Canada confirms BSE in Alberta cow
Tuesday, May 20, 2003
North America's first case of bovine spongiform encephalopathy (BSE) or "mad cow" disease in a decade has been confirmed in an eight-year-old cow cow in Alberta. U.S. cattle futures markets slumped as the news swept through trading pits this morning and shares in the major fast-food chains, Wendy's, McDonalds and Jack-in-the-Box all took a dive.
Canadian Agriculture Minister, Lyle Vanclief, stressed that the cow did not enter the food chain. "The herd will be depopulated once samples have been obtained,." he said, adding that any other herds found to be at risk would also be destroyed.
The animal is said to have been underweight and to have had pneumonia and was sent to a rendering plant after slaughter. "It did not go into the food chain," Vanclief stressed, and it did not enter into the feed chain, either. A bovine-to-bovine feed ban has been in place in Canada since 1997. "It's too early to determine the exact cause or extent of the disease," Vanclief said.
The animal was discovered Jan. 31, 2003.Canadian Food Inspection Agency tests were inconclusive and specimens were sent for testing in the U.K., where BSE was confirmed.
U.S. Agriculture Secretary Ann M. Veneman said in a statement: “I have spoken with Canada’s Agriculture and Agri-Food Minister Lyle Vanclief a short time ago about Canada’s investigation and feel that all appropriate measures are being taken in what appears to be an isolated case of bovine spongiform encephalopathy. Information suggests that risk to human health and the possibility of transmission to animals in the United States is very low.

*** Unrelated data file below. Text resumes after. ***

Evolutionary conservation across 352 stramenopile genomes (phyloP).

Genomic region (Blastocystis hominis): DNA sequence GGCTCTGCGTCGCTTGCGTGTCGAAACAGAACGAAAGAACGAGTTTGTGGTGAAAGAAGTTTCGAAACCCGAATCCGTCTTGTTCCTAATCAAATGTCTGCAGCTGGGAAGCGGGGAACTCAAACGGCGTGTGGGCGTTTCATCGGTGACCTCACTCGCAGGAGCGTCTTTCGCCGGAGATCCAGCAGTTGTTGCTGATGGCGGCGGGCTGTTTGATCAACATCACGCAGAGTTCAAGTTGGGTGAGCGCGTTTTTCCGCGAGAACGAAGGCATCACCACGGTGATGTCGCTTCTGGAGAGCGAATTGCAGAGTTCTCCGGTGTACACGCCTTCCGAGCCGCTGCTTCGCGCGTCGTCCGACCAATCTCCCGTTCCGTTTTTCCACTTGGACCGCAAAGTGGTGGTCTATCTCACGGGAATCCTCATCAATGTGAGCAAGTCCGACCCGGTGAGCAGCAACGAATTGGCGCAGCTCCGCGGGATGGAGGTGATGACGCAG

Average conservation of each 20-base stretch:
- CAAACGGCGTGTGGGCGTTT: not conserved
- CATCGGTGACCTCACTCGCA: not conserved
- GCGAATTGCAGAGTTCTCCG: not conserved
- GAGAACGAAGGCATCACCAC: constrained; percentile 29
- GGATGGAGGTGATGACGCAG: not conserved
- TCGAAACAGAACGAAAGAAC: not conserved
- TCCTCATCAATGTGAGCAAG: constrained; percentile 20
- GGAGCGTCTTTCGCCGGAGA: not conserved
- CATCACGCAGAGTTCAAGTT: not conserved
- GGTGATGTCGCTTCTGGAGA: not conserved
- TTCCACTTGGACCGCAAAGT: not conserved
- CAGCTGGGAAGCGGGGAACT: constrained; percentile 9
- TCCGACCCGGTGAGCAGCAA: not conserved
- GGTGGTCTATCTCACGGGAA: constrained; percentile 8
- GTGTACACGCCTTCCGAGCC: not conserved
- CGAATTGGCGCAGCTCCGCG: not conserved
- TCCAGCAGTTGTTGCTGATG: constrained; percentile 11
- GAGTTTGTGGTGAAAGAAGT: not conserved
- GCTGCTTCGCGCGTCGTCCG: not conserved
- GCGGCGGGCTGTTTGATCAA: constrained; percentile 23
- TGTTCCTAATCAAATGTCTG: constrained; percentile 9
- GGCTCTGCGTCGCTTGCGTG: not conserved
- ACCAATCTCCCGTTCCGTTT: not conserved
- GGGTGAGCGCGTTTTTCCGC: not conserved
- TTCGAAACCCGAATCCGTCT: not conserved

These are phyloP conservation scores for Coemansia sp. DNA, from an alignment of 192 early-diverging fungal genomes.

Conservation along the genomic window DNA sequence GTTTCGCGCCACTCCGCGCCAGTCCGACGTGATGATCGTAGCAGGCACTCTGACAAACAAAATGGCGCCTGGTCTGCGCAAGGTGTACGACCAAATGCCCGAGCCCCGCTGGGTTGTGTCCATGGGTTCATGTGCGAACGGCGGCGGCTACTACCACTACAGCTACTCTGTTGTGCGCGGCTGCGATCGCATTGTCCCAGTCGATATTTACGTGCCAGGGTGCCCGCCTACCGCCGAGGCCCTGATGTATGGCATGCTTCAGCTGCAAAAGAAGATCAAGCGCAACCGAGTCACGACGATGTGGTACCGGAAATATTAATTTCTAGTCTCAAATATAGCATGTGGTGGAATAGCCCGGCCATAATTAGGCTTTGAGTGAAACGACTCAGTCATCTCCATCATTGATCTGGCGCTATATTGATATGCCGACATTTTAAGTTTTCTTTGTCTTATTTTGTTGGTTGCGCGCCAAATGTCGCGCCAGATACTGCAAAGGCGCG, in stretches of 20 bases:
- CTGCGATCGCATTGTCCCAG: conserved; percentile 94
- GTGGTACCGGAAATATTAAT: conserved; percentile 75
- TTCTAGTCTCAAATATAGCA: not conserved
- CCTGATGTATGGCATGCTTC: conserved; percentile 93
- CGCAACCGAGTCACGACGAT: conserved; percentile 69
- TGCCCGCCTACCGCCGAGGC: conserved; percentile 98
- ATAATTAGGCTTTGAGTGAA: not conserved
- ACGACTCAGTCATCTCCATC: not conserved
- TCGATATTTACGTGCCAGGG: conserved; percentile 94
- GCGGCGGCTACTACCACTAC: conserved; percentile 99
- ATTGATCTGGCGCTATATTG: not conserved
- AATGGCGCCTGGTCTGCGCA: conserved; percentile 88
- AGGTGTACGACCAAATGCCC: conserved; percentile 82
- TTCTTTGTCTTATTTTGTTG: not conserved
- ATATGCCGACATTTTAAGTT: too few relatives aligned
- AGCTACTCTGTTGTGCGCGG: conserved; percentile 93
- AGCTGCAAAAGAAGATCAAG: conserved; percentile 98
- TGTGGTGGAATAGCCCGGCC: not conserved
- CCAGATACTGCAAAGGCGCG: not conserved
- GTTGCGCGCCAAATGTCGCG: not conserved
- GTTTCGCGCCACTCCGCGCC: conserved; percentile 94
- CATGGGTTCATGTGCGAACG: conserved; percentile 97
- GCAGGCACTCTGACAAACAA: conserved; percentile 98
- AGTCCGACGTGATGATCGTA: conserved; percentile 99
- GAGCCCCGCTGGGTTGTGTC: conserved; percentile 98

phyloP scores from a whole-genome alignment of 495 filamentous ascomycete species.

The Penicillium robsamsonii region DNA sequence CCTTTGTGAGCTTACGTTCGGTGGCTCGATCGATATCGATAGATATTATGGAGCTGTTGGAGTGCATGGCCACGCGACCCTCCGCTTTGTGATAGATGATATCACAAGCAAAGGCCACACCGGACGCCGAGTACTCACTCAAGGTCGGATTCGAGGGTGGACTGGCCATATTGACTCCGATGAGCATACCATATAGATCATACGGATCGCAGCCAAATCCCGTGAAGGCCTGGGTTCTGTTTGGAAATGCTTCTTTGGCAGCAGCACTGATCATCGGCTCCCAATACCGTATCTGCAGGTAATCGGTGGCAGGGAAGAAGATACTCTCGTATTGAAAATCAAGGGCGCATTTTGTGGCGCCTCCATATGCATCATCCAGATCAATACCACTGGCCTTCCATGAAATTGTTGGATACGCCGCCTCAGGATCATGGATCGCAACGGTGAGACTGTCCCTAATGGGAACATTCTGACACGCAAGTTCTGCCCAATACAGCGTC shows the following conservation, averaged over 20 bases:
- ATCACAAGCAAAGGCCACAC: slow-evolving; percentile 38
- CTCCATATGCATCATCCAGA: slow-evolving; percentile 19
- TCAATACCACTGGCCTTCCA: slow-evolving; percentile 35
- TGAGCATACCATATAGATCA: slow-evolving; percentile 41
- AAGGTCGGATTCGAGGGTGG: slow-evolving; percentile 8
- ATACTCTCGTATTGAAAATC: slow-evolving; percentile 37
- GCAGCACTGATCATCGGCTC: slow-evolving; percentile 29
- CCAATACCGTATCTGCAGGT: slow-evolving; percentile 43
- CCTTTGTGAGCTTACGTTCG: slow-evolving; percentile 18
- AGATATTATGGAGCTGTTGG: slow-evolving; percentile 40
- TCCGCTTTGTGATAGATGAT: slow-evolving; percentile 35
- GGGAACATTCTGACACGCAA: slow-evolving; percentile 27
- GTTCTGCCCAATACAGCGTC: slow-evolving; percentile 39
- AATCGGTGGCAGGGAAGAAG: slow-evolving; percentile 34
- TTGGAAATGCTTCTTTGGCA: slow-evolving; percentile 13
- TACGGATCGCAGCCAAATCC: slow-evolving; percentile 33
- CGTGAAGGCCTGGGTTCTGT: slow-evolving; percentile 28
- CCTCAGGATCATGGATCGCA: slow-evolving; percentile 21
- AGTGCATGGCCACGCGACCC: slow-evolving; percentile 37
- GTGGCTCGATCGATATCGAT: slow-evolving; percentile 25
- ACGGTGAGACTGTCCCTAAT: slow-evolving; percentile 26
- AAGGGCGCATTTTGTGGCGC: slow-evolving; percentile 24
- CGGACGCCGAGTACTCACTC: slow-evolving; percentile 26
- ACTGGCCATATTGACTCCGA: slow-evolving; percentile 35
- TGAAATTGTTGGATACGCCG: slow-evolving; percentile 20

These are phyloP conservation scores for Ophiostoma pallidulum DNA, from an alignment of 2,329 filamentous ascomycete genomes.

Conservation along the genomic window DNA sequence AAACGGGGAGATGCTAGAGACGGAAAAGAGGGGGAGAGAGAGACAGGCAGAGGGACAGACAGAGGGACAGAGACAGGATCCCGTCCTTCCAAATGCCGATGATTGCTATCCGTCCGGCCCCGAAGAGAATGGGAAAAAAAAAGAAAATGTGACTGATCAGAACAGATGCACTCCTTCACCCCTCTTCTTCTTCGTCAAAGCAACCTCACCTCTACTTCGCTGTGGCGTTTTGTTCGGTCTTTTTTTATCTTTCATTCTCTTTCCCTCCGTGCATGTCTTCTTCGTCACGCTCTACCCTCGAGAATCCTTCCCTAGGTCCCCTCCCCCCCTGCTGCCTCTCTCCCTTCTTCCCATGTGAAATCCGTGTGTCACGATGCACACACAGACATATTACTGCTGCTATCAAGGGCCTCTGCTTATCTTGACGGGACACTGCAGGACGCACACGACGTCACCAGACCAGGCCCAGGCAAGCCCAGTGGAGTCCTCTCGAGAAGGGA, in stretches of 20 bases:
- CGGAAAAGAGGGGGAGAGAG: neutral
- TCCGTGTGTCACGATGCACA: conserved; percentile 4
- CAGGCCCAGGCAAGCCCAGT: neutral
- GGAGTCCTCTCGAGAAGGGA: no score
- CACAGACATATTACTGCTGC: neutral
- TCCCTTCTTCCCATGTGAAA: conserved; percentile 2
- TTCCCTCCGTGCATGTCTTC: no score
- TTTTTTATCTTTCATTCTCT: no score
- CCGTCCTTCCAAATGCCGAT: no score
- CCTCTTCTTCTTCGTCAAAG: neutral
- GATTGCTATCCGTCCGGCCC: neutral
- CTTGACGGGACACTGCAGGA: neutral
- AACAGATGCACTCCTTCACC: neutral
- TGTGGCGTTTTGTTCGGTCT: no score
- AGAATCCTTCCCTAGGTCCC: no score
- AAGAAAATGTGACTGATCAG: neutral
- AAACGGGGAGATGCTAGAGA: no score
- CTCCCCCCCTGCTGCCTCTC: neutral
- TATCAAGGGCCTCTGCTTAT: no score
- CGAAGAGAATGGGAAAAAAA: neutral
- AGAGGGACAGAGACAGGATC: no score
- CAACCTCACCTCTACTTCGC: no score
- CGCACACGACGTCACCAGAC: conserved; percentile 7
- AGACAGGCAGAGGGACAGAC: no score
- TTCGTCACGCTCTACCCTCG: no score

“USDA is placing Canada under its BSE restriction guidelines and will not accept any ruminants or ruminant products from Canada pending further investigation. We are dispatching a technical team to Canada to assist in the investigation and will provide more detailed information as it becomes
AFIA says that as of 1:30 pm this afternoon the U.S./Canadian border has been shut down to the entry of any ruminants or ruminant products from Canada until further information is gathered.
"USDA APHIS realizes the inconvenience this places, but they have asked that we give them a day to prepare details to determine what will be allowed to cross the border, what will not, and the respective permits needed".
The association advises that APHIS is preparing a statement that will outline specifics needed to move ruminants and ruminant products that contains ruminant material, across the U.S./Canadian border. Product that is broadly labeled has been difficult to move across the border, it will even be more so now.
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